$23.00

    Wanderings of My Heart is book full of short stories and wonderful advice. Author Peggi Helms writes with the authority that only comes from those with kind hearts and earnest lives. She draws her guidance from forty plus years of marriage and almost as many as a mother, grandmother, and Christian.

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  5. In Cold Blood by Truman Capote
    $23.00

    On November 15, 1959, in the small town of Holcomb, Kansas, four members of the Clutter family were savagely murdered by blasts from a shotgun held a few inches from their faces. There was no apparent motive for the crime, and there were almost no clues.

    As Truman Capote reconstructs the murder and the investigation that led to the capture, trial, and execution of the killers, he generates both mesmerizing suspense and astonishing empathy. In Cold Blood is a work that transcends its moment, yielding poignant insights into the nature of American violence.

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  6. Alabama's Best Restaurants Cookbook by Jon McClure
    $20.00

    Having appeared over the last 40 years on over 3,000 network affiliate television and radio shows, Jon McClure found station after station requesting him back. Jon is a total food expert who worked in the grocery, seafood, bakery/deli and meat departments of the top national food chains. Later, after teaching radio, TV and communication in college for five years, Jon went on to several cooking schools to refine his food experience.

    Jon McClure moved to Alabama in 1983 and wrote his best selling Birmingham's Best Restaurants' Cookbook, appearing as a regular on the "Tom York Show" and later started Mediacom Marketing, a Gregerson's Foods subsidiary, where Jon produced food, home, health, recreation and home builder shows in convention centers across the country and in cities throughout Alabama. This statewide travel over a 20-year period hatched the idea for Alabama's Best Restaurants' Cookbook.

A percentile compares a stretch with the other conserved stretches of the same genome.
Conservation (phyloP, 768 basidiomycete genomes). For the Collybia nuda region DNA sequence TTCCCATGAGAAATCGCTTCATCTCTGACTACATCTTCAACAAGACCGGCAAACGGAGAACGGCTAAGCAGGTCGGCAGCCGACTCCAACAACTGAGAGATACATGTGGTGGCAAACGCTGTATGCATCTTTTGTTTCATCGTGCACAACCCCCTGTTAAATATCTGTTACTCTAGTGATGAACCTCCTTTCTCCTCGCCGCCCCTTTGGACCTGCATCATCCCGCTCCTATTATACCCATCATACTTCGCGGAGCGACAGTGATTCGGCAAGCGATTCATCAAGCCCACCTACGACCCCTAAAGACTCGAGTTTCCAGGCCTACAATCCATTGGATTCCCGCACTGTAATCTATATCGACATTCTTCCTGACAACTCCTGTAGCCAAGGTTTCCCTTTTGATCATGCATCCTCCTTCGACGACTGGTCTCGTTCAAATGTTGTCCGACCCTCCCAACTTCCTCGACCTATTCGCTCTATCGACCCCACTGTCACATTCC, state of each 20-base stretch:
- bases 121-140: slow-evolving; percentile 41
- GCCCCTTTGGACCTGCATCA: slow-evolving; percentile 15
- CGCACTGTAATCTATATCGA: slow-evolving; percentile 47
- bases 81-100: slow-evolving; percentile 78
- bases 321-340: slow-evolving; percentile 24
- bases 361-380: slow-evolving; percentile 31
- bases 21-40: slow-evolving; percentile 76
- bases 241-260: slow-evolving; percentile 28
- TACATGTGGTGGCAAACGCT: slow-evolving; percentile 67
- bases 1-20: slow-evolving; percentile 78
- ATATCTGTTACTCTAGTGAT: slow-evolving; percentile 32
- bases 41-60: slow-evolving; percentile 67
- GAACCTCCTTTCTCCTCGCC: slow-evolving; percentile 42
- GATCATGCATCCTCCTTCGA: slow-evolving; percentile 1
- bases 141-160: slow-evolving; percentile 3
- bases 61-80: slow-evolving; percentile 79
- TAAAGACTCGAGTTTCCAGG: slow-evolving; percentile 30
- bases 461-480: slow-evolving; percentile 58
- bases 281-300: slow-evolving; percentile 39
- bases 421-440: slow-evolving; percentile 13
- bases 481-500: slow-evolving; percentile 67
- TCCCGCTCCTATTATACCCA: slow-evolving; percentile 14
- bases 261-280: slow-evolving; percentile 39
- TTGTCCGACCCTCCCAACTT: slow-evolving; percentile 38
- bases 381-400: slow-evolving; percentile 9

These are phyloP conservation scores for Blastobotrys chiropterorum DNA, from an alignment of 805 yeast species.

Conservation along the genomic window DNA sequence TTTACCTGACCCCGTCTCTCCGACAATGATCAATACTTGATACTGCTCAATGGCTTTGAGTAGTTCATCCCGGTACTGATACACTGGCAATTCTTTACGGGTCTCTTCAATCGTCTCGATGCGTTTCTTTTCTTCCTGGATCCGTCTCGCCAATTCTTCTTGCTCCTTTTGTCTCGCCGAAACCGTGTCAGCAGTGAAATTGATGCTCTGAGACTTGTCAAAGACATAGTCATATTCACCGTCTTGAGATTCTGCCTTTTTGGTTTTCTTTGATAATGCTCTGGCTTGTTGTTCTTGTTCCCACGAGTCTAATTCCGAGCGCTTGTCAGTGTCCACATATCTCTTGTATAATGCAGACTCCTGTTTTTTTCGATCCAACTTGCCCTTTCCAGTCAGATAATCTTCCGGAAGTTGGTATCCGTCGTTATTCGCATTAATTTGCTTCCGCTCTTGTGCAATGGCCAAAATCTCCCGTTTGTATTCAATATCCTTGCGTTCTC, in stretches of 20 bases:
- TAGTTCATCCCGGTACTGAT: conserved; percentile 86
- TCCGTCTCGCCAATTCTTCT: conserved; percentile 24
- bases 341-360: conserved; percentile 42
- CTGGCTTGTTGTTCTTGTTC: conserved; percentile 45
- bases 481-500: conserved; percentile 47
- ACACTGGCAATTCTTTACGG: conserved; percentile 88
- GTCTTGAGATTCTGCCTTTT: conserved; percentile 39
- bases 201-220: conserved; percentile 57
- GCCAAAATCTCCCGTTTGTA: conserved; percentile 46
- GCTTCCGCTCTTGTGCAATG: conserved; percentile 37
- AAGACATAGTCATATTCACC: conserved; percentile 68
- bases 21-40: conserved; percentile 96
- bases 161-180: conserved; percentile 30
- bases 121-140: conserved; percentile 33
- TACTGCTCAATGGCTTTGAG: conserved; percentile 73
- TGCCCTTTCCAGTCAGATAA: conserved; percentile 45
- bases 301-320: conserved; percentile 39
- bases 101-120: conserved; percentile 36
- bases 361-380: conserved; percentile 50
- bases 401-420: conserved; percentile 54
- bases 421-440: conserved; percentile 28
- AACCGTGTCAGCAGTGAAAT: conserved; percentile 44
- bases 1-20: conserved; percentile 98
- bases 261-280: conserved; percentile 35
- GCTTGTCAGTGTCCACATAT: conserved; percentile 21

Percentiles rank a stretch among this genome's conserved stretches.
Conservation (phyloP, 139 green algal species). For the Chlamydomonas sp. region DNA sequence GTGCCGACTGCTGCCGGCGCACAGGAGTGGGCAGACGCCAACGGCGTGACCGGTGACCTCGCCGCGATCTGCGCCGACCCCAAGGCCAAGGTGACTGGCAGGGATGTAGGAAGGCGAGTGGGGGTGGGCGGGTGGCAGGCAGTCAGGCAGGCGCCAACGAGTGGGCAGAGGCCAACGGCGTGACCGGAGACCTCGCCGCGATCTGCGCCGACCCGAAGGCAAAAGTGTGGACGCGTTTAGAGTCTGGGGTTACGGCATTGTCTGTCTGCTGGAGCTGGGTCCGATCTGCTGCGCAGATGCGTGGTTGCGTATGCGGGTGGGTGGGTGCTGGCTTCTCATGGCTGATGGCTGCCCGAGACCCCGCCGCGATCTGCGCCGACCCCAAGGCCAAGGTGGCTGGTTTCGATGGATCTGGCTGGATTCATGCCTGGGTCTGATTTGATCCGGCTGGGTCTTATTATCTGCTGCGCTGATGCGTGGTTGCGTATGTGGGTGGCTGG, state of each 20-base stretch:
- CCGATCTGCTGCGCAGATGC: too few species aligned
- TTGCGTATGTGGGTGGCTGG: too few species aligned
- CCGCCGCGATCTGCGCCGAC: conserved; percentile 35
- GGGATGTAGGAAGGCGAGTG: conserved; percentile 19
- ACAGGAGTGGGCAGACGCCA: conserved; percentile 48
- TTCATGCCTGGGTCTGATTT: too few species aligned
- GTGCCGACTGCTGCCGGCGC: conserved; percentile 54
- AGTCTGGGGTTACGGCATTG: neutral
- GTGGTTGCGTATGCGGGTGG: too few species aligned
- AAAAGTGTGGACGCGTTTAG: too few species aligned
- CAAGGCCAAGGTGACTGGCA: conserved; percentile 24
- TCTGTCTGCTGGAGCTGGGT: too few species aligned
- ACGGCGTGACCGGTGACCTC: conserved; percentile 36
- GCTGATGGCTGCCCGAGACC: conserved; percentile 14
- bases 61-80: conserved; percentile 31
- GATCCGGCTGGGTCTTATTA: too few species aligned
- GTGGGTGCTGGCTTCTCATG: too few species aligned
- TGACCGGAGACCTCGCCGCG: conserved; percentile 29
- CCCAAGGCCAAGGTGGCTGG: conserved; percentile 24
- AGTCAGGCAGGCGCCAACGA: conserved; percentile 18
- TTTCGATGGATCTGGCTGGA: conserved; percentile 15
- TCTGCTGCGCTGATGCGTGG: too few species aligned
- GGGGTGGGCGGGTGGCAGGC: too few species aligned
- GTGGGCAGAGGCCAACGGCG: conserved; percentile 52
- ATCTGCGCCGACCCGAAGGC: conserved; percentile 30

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  7. Cooking is a Feeling... A Collection to Remember by Amanda Walker
    $12.50

    This cookbook is a great collection of southern recipes--everything from Lancaster County Ham to Uncle Johnny's Scuppernong Wine. It has sections including:

    • Appetizers & Beverages
    • Soups & Salads
    • Vegetables & Side Dishes
    • Main Dishes
    • Breads & Rolls
    • Desserts
    • Cookies & Candy
    • This & That

    It was created by writer Amanda Walker, a longtime columnist with the Wilcox Progressive Era in Camden, Alabama. Be sure to also check out her book The Tears and Laughter of a Southern Voice Calling.

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  8. Hardee's Dairy Dream by Rebecca Hardee Brunson
    $20.00

    Who in their right mind would come along and tear down Harper Lee's old rambling childhood home? Why, didn't they know that everyone would want to walk up on the front porch and sit on the swing hanging from the rafters; see Nelle and her beloved sister Alice's rooms; find where her mother Frances' piano sat; see where she and her father A.C. Lee worked crossword puzzles and where she and her brother Ed read books or walk to the back door to peer into the yard where Nelle, Truman Capote and Truman's cousin Big Boy climbed up in the tree house in the big chinaberry tree?

    You will find the answers to when and why the house was torn down in this collection of short stories.

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  9. I Am Scout: The Biography of Harper Lee
    $9.99

    I Am Scout is Charles J. Shields' adapted version of Mockingbird: A Portrait of Harper Lee. It is written for younger readers and students, but in no way did I find it lacking in information. Like its predecessor MockingbirdI Am Scout covers Harper Lee's life as a writer and her adventures as a both a child and adult.

    Don't let the idea that this is a children's biography dissuade you from reading I Am Scout; it hits home on all the important subjects with none of the speculation or unnecessary sensationalism. I Am Scout is very contextual, so it's probably best read after reading and discussing To Kill a Mockingbird. Shields has once again included excellent notes and a formidable biography that is a perfect starting place for adult and young readers alike to go out on their own Mockingbird journey.

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  10. The Delaplaine: Reese Witherspoon: Her Essential Quotations by Andrew Delaplaine
    $7.95

    Here are Reese Witherspoon's most essential quotations culled from her speeches, private notebooks and other sources.

    Learn about the lady's wit and wisdom from her own words.